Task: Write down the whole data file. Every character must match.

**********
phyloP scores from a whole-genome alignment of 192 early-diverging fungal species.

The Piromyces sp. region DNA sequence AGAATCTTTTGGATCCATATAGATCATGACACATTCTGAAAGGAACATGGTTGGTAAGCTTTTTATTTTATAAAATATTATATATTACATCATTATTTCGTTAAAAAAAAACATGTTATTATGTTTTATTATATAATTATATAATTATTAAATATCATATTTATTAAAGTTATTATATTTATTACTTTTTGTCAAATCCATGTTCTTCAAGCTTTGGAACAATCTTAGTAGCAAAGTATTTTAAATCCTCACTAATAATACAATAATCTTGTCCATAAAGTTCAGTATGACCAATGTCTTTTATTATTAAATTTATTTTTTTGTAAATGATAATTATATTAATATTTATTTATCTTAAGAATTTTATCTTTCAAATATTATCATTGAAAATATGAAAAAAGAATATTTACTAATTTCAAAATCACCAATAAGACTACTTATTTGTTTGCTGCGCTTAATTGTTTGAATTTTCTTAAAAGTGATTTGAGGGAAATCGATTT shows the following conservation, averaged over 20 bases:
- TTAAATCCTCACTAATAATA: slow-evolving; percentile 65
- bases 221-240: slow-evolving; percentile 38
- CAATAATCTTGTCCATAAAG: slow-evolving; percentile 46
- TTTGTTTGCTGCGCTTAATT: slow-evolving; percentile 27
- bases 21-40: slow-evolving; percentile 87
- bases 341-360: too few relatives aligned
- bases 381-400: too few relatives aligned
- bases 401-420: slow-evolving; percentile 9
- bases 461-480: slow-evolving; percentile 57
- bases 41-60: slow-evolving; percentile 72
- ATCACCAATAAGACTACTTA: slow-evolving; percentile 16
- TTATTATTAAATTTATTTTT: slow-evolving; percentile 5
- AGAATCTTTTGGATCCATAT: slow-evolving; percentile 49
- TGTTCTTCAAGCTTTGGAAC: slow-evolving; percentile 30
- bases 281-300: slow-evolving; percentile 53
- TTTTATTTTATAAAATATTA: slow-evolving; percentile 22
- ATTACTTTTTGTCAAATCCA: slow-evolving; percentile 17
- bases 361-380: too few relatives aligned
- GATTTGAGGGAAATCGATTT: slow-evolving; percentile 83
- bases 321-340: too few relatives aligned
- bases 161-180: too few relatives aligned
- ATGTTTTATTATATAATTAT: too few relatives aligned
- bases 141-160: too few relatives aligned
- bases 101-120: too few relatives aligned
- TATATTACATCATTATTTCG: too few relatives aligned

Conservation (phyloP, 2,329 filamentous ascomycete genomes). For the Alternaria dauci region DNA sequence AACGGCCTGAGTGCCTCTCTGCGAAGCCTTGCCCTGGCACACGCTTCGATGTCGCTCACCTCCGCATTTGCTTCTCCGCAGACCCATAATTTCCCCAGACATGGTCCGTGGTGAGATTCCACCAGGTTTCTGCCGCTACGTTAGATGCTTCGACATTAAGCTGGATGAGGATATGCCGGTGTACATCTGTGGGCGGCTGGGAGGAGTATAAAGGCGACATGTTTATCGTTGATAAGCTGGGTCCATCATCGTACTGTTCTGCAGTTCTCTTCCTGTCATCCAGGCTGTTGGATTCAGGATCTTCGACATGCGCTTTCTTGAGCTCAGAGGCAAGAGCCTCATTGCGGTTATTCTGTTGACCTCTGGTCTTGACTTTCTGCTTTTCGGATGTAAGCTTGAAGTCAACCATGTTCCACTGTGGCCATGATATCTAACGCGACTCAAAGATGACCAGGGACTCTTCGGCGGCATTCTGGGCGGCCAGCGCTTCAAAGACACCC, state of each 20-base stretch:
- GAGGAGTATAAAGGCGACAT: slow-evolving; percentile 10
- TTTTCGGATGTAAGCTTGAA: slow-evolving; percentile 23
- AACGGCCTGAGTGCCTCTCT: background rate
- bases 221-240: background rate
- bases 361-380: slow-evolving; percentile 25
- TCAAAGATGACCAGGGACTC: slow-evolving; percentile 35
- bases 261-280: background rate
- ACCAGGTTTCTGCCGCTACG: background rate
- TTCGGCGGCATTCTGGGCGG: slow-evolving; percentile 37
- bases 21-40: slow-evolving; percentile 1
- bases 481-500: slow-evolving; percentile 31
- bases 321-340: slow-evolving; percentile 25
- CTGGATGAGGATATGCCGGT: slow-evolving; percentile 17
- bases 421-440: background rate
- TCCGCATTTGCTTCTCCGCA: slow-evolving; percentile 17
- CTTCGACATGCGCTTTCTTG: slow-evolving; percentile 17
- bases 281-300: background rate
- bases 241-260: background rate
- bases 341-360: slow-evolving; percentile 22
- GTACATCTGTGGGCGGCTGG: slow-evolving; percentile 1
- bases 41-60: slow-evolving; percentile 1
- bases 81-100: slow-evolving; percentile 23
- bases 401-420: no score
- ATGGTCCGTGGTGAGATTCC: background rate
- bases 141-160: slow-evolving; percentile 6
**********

phyloP scores from a whole-genome alignment of 192 early-diverging fungal species.

The Piromyces sp. region DNA sequence AGAATCTTTTGGATCCATATAGATCATGACACATTCTGAAAGGAACATGGTTGGTAAGCTTTTTATTTTATAAAATATTATATATTACATCATTATTTCGTTAAAAAAAAACATGTTATTATGTTTTATTATATAATTATATAATTATTAAATATCATATTTATTAAAGTTATTATATTTATTACTTTTTGTCAAATCCATGTTCTTCAAGCTTTGGAACAATCTTAGTAGCAAAGTATTTTAAATCCTCACTAATAATACAATAATCTTGTCCATAAAGTTCAGTATGACCAATGTCTTTTATTATTAAATTTATTTTTTTGTAAATGATAATTATATTAATATTTATTTATCTTAAGAATTTTATCTTTCAAATATTATCATTGAAAATATGAAAAAAGAATATTTACTAATTTCAAAATCACCAATAAGACTACTTATTTGTTTGCTGCGCTTAATTGTTTGAATTTTCTTAAAAGTGATTTGAGGGAAATCGATTT shows the following conservation, averaged over 20 bases:
- TTAAATCCTCACTAATAATA: slow-evolving; percentile 65
- bases 221-240: slow-evolving; percentile 38
- CAATAATCTTGTCCATAAAG: slow-evolving; percentile 46
- TTTGTTTGCTGCGCTTAATT: slow-evolving; percentile 27
- bases 21-40: slow-evolving; percentile 87
- bases 341-360: too few relatives aligned
- bases 381-400: too few relatives aligned
- bases 401-420: slow-evolving; percentile 9
- bases 461-480: slow-evolving; percentile 57
- bases 41-60: slow-evolving; percentile 72
- ATCACCAATAAGACTACTTA: slow-evolving; percentile 16
- TTATTATTAAATTTATTTTT: slow-evolving; percentile 5
- AGAATCTTTTGGATCCATAT: slow-evolving; percentile 49
- TGTTCTTCAAGCTTTGGAAC: slow-evolving; percentile 30
- bases 281-300: slow-evolving; percentile 53
- TTTTATTTTATAAAATATTA: slow-evolving; percentile 22
- ATTACTTTTTGTCAAATCCA: slow-evolving; percentile 17
- bases 361-380: too few relatives aligned
- GATTTGAGGGAAATCGATTT: slow-evolving; percentile 83
- bases 321-340: too few relatives aligned
- bases 161-180: too few relatives aligned
- ATGTTTTATTATATAATTAT: too few relatives aligned
- bases 141-160: too few relatives aligned
- bases 101-120: too few relatives aligned
- TATATTACATCATTATTTCG: too few relatives aligned

Conservation (phyloP, 2,329 filamentous ascomycete genomes). For the Alternaria dauci region DNA sequence AACGGCCTGAGTGCCTCTCTGCGAAGCCTTGCCCTGGCACACGCTTCGATGTCGCTCACCTCCGCATTTGCTTCTCCGCAGACCCATAATTTCCCCAGACATGGTCCGTGGTGAGATTCCACCAGGTTTCTGCCGCTACGTTAGATGCTTCGACATTAAGCTGGATGAGGATATGCCGGTGTACATCTGTGGGCGGCTGGGAGGAGTATAAAGGCGACATGTTTATCGTTGATAAGCTGGGTCCATCATCGTACTGTTCTGCAGTTCTCTTCCTGTCATCCAGGCTGTTGGATTCAGGATCTTCGACATGCGCTTTCTTGAGCTCAGAGGCAAGAGCCTCATTGCGGTTATTCTGTTGACCTCTGGTCTTGACTTTCTGCTTTTCGGATGTAAGCTTGAAGTCAACCATGTTCCACTGTGGCCATGATATCTAACGCGACTCAAAGATGACCAGGGACTCTTCGGCGGCATTCTGGGCGGCCAGCGCTTCAAAGACACCC, state of each 20-base stretch:
- GAGGAGTATAAAGGCGACAT: slow-evolving; percentile 10
- TTTTCGGATGTAAGCTTGAA: slow-evolving; percentile 23
- AACGGCCTGAGTGCCTCTCT: background rate
- bases 221-240: background rate
- bases 361-380: slow-evolving; percentile 25
- TCAAAGATGACCAGGGACTC: slow-evolving; percentile 35
- bases 261-280: background rate
- ACCAGGTTTCTGCCGCTACG: background rate
- TTCGGCGGCATTCTGGGCGG: slow-evolving; percentile 37
- bases 21-40: slow-evolving; percentile 1
- bases 481-500: slow-evolving; percentile 31
- bases 321-340: slow-evolving; percentile 25
- CTGGATGAGGATATGCCGGT: slow-evolving; percentile 17
- bases 421-440: background rate
- TCCGCATTTGCTTCTCCGCA: slow-evolving; percentile 17
- CTTCGACATGCGCTTTCTTG: slow-evolving; percentile 17
- bases 281-300: background rate
- bases 241-260: background rate
- bases 341-360: slow-evolving; percentile 22
- GTACATCTGTGGGCGGCTGG: slow-evolving; percentile 1
- bases 41-60: slow-evolving; percentile 1
- bases 81-100: slow-evolving; percentile 23
- bases 401-420: no score
- ATGGTCCGTGGTGAGATTCC: background rate
- bases 141-160: slow-evolving; percentile 6